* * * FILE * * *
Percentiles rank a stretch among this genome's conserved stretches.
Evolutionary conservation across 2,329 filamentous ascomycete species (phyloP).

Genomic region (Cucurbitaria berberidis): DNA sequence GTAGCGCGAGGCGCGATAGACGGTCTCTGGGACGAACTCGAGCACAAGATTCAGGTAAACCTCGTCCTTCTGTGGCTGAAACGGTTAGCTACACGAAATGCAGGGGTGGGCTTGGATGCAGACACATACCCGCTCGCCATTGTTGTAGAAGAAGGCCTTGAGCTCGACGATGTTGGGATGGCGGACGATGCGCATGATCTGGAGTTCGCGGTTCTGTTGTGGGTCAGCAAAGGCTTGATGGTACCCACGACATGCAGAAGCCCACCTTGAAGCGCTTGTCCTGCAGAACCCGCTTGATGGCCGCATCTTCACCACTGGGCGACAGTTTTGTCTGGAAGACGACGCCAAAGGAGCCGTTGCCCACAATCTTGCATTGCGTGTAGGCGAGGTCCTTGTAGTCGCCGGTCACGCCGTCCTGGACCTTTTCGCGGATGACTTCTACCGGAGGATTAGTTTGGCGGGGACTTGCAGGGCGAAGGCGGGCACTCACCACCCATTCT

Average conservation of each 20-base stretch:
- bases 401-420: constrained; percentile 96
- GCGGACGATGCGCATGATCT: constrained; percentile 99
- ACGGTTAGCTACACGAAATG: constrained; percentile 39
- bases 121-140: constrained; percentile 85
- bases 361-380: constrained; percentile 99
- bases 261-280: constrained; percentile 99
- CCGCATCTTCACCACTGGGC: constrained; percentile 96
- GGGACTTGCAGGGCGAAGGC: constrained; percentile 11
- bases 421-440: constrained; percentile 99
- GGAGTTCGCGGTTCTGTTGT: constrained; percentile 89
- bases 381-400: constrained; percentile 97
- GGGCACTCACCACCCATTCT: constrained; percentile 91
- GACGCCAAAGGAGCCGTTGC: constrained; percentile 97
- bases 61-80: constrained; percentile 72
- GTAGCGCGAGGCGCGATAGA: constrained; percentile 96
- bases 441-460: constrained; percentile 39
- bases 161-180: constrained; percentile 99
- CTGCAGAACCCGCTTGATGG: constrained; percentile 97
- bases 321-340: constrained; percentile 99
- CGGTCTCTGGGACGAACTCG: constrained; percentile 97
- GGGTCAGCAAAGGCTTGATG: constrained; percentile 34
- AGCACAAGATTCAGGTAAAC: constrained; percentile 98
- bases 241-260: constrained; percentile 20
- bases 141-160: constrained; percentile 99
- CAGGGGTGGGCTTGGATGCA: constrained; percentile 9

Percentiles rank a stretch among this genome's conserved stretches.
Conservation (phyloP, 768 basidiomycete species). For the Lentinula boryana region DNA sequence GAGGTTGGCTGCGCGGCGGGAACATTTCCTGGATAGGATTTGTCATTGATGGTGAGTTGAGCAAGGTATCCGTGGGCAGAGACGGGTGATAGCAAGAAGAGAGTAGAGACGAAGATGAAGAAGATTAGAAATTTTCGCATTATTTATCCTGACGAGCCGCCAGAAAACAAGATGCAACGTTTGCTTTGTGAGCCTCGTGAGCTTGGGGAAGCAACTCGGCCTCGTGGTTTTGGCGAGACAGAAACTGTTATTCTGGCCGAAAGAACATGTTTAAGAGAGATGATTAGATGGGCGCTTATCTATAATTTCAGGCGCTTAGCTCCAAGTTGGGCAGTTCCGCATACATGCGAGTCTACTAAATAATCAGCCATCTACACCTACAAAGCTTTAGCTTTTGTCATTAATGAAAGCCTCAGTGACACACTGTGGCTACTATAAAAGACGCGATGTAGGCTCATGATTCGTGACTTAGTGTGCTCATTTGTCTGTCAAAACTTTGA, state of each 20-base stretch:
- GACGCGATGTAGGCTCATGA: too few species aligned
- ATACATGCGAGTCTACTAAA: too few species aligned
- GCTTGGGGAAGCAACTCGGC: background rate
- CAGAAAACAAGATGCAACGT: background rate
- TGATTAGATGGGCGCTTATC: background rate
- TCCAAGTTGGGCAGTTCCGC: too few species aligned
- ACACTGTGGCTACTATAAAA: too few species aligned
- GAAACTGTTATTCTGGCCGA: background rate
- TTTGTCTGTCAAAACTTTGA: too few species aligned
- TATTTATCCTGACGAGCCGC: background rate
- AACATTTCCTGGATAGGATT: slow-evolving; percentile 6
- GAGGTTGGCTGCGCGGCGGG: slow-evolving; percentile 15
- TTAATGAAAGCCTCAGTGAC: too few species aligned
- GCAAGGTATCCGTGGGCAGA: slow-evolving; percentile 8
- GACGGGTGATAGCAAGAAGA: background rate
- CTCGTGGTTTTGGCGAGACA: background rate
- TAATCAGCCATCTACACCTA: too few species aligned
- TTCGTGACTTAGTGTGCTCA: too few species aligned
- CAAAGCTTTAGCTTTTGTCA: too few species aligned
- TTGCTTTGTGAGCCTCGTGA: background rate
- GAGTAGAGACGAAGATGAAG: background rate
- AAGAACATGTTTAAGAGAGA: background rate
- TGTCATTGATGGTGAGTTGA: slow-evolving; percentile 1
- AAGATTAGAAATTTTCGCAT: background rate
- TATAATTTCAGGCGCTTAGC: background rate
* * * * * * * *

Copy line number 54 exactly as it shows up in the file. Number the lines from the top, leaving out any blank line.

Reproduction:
- TGTCATTGATGGTGAGTTGA: slow-evolving; percentile 1